Giant on the move
Want to be sexy? Then don’t eat meat, says Taiwanese star Barbie Hsu.
“Vegetarians make chicks happy” is a new People for the Ethical Treatment of Animals (PETA) campaign fronted by Hsu, better known in the Chinese speaking world as “Big S”.
PETA hope the actress, who shot to fame in the hit Taiwanese soap opera “Meteor Garden”, will appeal to younger Chinese.
The beauty and the beast will appear in magazines and on websites in China, Taiwan and Hong Kong over the next few weeks.
Video credit: Wang Shubing
Photo credit: Jason Lee
Blog credit: Lena Baudach
It beats gold, stocks and even property with prices up as much as 40 -fold.
Is it because of swine flu or rising production costs or market speculators ?
Beijingers give their reasons for the humble garlic bulb’s rise to success.
Video credit: Christina Hu
Photo credit: David Gray
“We all know mining is dangerous, but what can we do?” Li Liangcang, a farmer form eastern China, asked me in his tiny rented miner’s house in the country’s frozen north. “I’m not young any more – 37 or 38 – and it’s too late to learn a skill. It’s not a question of choice. you have a family that depends on you. If you don’t do this job, what else can you do?”
The talks will focus on setting emissions cuts to fight global warming and China, the world’s largest polluter, is heavily reliant on fossil fuel.
Fierce competition for jobs and university places, and great expectations from parents, are pushing China ’s only children to their limits.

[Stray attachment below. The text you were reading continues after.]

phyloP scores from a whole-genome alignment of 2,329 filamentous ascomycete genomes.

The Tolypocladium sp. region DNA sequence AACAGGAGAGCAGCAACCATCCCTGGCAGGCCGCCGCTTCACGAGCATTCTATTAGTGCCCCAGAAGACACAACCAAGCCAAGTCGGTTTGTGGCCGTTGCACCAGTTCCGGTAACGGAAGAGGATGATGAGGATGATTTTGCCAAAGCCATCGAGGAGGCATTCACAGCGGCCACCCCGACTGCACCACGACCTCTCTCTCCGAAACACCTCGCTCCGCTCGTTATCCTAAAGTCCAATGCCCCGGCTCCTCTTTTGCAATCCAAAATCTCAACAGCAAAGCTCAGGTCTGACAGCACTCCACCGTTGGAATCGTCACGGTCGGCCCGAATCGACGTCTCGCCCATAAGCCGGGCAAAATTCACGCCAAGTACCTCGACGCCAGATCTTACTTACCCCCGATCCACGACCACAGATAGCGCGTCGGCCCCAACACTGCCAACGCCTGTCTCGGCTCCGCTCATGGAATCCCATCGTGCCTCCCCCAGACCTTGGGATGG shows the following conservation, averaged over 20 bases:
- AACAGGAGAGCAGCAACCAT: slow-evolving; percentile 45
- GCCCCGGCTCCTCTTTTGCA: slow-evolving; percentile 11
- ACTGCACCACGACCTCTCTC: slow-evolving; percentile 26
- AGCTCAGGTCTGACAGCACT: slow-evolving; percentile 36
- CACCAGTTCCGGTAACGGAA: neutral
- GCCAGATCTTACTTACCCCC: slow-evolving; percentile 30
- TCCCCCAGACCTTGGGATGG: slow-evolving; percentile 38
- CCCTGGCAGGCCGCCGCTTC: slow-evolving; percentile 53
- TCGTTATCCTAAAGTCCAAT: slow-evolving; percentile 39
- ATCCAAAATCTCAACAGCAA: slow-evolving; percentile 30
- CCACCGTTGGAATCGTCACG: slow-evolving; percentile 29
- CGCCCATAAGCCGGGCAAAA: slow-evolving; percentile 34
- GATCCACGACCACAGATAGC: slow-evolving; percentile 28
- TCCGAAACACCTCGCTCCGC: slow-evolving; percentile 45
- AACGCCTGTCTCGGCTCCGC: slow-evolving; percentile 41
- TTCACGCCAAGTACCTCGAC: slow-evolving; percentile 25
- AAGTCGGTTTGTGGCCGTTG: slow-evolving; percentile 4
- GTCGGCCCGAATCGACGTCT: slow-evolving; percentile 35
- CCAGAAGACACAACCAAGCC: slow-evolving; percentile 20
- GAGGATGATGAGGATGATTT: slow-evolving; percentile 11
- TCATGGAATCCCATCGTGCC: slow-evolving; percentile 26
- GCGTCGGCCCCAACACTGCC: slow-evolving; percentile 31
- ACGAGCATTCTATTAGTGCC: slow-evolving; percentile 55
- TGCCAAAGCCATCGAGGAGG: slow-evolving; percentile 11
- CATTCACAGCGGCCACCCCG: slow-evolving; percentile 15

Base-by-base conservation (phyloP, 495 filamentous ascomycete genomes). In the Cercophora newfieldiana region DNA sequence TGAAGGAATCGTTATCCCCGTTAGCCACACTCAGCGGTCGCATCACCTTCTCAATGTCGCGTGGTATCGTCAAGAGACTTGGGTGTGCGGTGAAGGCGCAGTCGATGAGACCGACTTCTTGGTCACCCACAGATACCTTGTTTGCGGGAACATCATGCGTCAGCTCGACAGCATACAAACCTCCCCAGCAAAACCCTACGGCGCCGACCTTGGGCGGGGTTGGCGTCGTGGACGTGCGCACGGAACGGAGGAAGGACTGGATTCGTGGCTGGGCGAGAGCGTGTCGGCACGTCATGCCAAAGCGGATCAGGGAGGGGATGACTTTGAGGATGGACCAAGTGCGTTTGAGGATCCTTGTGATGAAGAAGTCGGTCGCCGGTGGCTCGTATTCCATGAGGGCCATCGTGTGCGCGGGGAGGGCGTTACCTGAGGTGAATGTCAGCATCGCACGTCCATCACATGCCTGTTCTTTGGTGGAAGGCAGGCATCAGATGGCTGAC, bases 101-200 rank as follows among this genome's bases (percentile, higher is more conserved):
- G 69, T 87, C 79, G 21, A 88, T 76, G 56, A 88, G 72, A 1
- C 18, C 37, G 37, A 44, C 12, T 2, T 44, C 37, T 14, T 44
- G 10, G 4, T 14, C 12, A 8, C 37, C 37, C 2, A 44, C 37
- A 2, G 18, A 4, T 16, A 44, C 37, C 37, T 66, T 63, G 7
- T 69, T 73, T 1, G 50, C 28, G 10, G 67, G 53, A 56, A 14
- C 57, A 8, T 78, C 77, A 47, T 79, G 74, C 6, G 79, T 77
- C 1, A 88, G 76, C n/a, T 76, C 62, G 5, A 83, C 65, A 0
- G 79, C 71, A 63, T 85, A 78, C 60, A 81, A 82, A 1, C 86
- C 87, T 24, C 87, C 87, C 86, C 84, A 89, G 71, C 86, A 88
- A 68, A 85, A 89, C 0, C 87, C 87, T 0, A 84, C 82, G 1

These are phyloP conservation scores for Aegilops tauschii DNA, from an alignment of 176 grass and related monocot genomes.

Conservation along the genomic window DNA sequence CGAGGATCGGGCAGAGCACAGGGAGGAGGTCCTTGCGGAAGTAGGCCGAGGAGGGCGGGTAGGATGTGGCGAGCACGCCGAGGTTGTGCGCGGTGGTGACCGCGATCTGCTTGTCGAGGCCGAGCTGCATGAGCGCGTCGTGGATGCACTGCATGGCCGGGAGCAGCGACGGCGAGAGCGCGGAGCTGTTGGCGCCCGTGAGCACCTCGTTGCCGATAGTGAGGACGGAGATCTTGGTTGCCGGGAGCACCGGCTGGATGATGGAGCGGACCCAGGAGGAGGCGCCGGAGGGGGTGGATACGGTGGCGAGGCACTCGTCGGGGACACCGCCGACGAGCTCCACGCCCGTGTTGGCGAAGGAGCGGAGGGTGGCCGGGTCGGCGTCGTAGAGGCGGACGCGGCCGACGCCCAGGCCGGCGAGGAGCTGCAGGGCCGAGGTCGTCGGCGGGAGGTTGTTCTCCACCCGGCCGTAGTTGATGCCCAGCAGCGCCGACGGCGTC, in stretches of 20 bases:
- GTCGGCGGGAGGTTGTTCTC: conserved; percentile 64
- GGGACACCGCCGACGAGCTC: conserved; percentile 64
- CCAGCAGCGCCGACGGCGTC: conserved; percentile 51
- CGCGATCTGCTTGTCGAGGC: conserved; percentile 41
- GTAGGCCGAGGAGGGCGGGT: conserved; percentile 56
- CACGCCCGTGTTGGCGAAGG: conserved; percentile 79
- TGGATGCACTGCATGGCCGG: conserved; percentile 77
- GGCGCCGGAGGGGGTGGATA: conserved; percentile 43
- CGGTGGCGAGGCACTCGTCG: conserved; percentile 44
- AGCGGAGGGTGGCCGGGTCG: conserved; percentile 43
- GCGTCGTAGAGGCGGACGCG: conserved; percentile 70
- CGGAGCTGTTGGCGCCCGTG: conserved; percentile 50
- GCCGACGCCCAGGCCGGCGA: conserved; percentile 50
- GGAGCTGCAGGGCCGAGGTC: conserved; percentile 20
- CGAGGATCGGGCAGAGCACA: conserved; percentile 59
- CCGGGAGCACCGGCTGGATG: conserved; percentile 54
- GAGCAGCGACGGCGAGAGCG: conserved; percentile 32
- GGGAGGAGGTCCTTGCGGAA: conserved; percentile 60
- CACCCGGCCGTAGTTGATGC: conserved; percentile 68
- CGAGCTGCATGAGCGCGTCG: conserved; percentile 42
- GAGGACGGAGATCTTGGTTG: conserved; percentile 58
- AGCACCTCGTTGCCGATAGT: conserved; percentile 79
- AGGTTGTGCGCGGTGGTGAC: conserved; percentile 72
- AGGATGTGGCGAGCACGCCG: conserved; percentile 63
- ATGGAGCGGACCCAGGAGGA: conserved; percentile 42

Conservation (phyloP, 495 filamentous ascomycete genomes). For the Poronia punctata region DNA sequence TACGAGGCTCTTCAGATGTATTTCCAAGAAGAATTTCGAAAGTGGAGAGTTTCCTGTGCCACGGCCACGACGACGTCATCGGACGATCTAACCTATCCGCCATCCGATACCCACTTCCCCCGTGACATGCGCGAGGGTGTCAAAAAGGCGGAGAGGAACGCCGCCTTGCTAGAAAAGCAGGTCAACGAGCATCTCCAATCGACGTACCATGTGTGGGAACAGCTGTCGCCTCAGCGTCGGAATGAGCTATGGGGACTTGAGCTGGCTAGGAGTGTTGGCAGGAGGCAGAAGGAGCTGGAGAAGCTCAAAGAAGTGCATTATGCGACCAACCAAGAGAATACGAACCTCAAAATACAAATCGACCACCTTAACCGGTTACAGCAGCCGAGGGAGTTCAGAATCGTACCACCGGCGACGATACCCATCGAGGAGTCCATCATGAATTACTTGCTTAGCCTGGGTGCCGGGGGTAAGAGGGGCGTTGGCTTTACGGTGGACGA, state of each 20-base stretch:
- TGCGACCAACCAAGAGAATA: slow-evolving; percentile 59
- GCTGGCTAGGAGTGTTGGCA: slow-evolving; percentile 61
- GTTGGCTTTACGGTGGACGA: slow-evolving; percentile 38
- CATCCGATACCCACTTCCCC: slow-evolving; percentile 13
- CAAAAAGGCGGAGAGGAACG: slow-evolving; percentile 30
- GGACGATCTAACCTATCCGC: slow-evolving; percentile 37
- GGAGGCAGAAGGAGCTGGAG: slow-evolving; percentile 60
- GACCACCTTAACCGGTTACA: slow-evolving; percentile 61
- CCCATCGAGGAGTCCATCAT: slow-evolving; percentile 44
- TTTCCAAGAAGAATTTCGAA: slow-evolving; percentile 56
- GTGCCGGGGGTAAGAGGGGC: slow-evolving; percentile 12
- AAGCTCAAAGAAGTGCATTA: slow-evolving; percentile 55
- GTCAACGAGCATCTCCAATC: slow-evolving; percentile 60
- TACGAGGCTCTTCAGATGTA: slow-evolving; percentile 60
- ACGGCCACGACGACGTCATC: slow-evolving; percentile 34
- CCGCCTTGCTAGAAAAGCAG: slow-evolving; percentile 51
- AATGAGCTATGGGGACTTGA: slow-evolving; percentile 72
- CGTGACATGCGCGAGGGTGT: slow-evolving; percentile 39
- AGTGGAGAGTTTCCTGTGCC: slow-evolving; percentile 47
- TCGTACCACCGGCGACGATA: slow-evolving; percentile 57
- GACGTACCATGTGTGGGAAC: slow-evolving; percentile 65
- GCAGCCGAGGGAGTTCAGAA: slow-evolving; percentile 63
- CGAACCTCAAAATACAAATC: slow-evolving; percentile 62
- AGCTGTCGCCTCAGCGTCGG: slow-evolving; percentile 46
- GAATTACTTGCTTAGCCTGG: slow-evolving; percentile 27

Two-three year olds learn English, and experimental classes aim to put “little geniuses” in university seven years ahead of their peers.
Are the children in this video losing their “right to play”, as stated by UN in the Convention of the Rights of the Child?
1. States Parties recognize the right of the child to rest and leisure, to engage in play and recreational activities appropriate to the age of the child and to participate freely in cultural life and the arts.
A tough time for trade and diplomatic ties between China and Australia, but the loan of this cuddly couple may repair the rift.
Wang Wang and Fu Ni, from China’s southwest Sichuan province, will be sent to the Adelaide zoo by yearend in a 10-year loan for research purposes.
Relations have been tense between China and Australia after Chinese state-owned metals firm Chinalco failed in a $19.5 billion bid for a stake in Rio Tinto, and separately four Rio employees were arrested on suspicion of corporate espionage. A decision by Australia’s government in July to grant a visa for exiled Uighur activist Rebiya Kadeer further soured ties. But panda diplomacy may be answer.
Video Credit: Guan Yongning
The blustery wind on the Great Wall on Wednesday may have helped as well, as Obama broke away from tour guides and walked alone for a few minutes to Badaling’s third watchtower.
But there are few smiles ahead of a morning of bilateral meetings on everything from the value of China’s currency to global warming. With their nations’ fates so bound to the relationship, and faced with the challenge of juggling trade and Tibet, it’s anyone’s guess what’s going through their minds.
Guan Yongning is a senior cameraman with Reuters Television in Beijing . In 15 years in the field, he has covered stories ranging from natural disasters to politics and major sporting events. Guan was one of the chosen few reporters able to follow U.S. President Barack Obama’s visit in China up-close. He tells the story of what reporters have to go through to capture a few precious shots of the U.S. leader.
The reporters able to cover Obama’s visit up close might be considered the lucky ones. Following the American commander-in-chief means long hours working days, skipping meals, lugging around heavy gear and enduring the harsh Beijing winds. But would they give up the chance?